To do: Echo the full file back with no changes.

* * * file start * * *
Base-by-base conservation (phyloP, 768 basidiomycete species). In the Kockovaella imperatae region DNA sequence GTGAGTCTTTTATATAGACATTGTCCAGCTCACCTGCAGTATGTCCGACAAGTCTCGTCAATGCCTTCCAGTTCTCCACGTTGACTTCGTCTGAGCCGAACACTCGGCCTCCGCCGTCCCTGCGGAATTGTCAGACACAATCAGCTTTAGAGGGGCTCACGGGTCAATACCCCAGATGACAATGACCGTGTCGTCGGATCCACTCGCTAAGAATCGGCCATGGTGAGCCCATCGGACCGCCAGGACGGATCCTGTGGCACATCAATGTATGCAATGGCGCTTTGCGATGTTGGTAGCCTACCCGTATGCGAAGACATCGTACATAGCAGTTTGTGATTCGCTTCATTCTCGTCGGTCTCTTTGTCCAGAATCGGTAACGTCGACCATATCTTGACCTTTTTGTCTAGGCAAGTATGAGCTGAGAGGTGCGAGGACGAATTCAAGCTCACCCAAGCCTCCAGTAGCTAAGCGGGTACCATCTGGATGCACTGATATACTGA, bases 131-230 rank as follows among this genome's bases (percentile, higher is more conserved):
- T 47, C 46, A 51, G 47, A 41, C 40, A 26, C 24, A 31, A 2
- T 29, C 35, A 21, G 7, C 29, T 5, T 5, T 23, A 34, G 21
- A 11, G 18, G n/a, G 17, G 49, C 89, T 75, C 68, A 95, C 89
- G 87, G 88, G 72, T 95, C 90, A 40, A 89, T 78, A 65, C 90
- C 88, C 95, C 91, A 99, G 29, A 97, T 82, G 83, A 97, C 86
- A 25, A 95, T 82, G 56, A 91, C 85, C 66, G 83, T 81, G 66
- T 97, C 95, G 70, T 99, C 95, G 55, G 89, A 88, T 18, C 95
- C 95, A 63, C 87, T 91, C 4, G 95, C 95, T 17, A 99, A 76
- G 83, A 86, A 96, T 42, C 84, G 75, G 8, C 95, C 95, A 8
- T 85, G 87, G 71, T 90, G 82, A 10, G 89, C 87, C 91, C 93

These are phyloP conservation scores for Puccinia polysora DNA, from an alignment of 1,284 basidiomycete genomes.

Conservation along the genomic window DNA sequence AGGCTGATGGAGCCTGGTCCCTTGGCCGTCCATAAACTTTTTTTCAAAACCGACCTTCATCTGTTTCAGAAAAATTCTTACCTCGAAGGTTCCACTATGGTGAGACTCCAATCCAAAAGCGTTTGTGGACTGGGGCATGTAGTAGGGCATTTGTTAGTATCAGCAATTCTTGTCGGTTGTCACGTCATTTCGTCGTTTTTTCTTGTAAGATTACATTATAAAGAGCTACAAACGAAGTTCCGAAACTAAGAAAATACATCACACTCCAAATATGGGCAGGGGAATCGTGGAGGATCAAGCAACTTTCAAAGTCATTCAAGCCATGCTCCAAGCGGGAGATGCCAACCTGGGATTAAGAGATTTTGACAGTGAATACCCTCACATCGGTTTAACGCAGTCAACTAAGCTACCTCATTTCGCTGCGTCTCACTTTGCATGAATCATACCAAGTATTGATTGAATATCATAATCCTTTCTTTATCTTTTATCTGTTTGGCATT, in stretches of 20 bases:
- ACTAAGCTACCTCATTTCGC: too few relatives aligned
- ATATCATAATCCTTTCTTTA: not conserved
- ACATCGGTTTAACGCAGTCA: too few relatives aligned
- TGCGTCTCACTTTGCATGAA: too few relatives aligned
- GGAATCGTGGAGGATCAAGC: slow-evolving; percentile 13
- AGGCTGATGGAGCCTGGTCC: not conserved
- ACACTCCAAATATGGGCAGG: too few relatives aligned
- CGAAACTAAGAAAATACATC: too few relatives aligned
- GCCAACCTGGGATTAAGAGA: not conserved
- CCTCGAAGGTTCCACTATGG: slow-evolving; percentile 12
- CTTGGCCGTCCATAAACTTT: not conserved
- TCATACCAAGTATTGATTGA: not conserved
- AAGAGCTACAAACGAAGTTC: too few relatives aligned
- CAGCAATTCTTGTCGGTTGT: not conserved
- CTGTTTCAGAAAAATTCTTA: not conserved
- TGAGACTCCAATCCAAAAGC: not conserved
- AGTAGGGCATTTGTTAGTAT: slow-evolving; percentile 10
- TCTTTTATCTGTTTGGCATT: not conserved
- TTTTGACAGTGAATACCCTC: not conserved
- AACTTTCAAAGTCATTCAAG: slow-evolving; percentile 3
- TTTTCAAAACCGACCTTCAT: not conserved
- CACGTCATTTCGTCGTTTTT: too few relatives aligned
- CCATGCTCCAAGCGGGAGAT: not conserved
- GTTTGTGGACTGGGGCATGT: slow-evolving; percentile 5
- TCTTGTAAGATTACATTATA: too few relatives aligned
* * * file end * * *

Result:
Base-by-base conservation (phyloP, 768 basidiomycete species). In the Kockovaella imperatae region DNA sequence GTGAGTCTTTTATATAGACATTGTCCAGCTCACCTGCAGTATGTCCGACAAGTCTCGTCAATGCCTTCCAGTTCTCCACGTTGACTTCGTCTGAGCCGAACACTCGGCCTCCGCCGTCCCTGCGGAATTGTCAGACACAATCAGCTTTAGAGGGGCTCACGGGTCAATACCCCAGATGACAATGACCGTGTCGTCGGATCCACTCGCTAAGAATCGGCCATGGTGAGCCCATCGGACCGCCAGGACGGATCCTGTGGCACATCAATGTATGCAATGGCGCTTTGCGATGTTGGTAGCCTACCCGTATGCGAAGACATCGTACATAGCAGTTTGTGATTCGCTTCATTCTCGTCGGTCTCTTTGTCCAGAATCGGTAACGTCGACCATATCTTGACCTTTTTGTCTAGGCAAGTATGAGCTGAGAGGTGCGAGGACGAATTCAAGCTCACCCAAGCCTCCAGTAGCTAAGCGGGTACCATCTGGATGCACTGATATACTGA, bases 131-230 rank as follows among this genome's bases (percentile, higher is more conserved):
- T 47, C 46, A 51, G 47, A 41, C 40, A 26, C 24, A 31, A 2
- T 29, C 35, A 21, G 7, C 29, T 5, T 5, T 23, A 34, G 21
- A 11, G 18, G n/a, G 17, G 49, C 89, T 75, C 68, A 95, C 89
- G 87, G 88, G 72, T 95, C 90, A 40, A 89, T 78, A 65, C 90
- C 88, C 95, C 91, A 99, G 29, A 97, T 82, G 83, A 97, C 86
- A 25, A 95, T 82, G 56, A 91, C 85, C 66, G 83, T 81, G 66
- T 97, C 95, G 70, T 99, C 95, G 55, G 89, A 88, T 18, C 95
- C 95, A 63, C 87, T 91, C 4, G 95, C 95, T 17, A 99, A 76
- G 83, A 86, A 96, T 42, C 84, G 75, G 8, C 95, C 95, A 8
- T 85, G 87, G 71, T 90, G 82, A 10, G 89, C 87, C 91, C 93

These are phyloP conservation scores for Puccinia polysora DNA, from an alignment of 1,284 basidiomycete genomes.

Conservation along the genomic window DNA sequence AGGCTGATGGAGCCTGGTCCCTTGGCCGTCCATAAACTTTTTTTCAAAACCGACCTTCATCTGTTTCAGAAAAATTCTTACCTCGAAGGTTCCACTATGGTGAGACTCCAATCCAAAAGCGTTTGTGGACTGGGGCATGTAGTAGGGCATTTGTTAGTATCAGCAATTCTTGTCGGTTGTCACGTCATTTCGTCGTTTTTTCTTGTAAGATTACATTATAAAGAGCTACAAACGAAGTTCCGAAACTAAGAAAATACATCACACTCCAAATATGGGCAGGGGAATCGTGGAGGATCAAGCAACTTTCAAAGTCATTCAAGCCATGCTCCAAGCGGGAGATGCCAACCTGGGATTAAGAGATTTTGACAGTGAATACCCTCACATCGGTTTAACGCAGTCAACTAAGCTACCTCATTTCGCTGCGTCTCACTTTGCATGAATCATACCAAGTATTGATTGAATATCATAATCCTTTCTTTATCTTTTATCTGTTTGGCATT, in stretches of 20 bases:
- ACTAAGCTACCTCATTTCGC: too few relatives aligned
- ATATCATAATCCTTTCTTTA: not conserved
- ACATCGGTTTAACGCAGTCA: too few relatives aligned
- TGCGTCTCACTTTGCATGAA: too few relatives aligned
- GGAATCGTGGAGGATCAAGC: slow-evolving; percentile 13
- AGGCTGATGGAGCCTGGTCC: not conserved
- ACACTCCAAATATGGGCAGG: too few relatives aligned
- CGAAACTAAGAAAATACATC: too few relatives aligned
- GCCAACCTGGGATTAAGAGA: not conserved
- CCTCGAAGGTTCCACTATGG: slow-evolving; percentile 12
- CTTGGCCGTCCATAAACTTT: not conserved
- TCATACCAAGTATTGATTGA: not conserved
- AAGAGCTACAAACGAAGTTC: too few relatives aligned
- CAGCAATTCTTGTCGGTTGT: not conserved
- CTGTTTCAGAAAAATTCTTA: not conserved
- TGAGACTCCAATCCAAAAGC: not conserved
- AGTAGGGCATTTGTTAGTAT: slow-evolving; percentile 10
- TCTTTTATCTGTTTGGCATT: not conserved
- TTTTGACAGTGAATACCCTC: not conserved
- AACTTTCAAAGTCATTCAAG: slow-evolving; percentile 3
- TTTTCAAAACCGACCTTCAT: not conserved
- CACGTCATTTCGTCGTTTTT: too few relatives aligned
- CCATGCTCCAAGCGGGAGAT: not conserved
- GTTTGTGGACTGGGGCATGT: slow-evolving; percentile 5
- TCTTGTAAGATTACATTATA: too few relatives aligned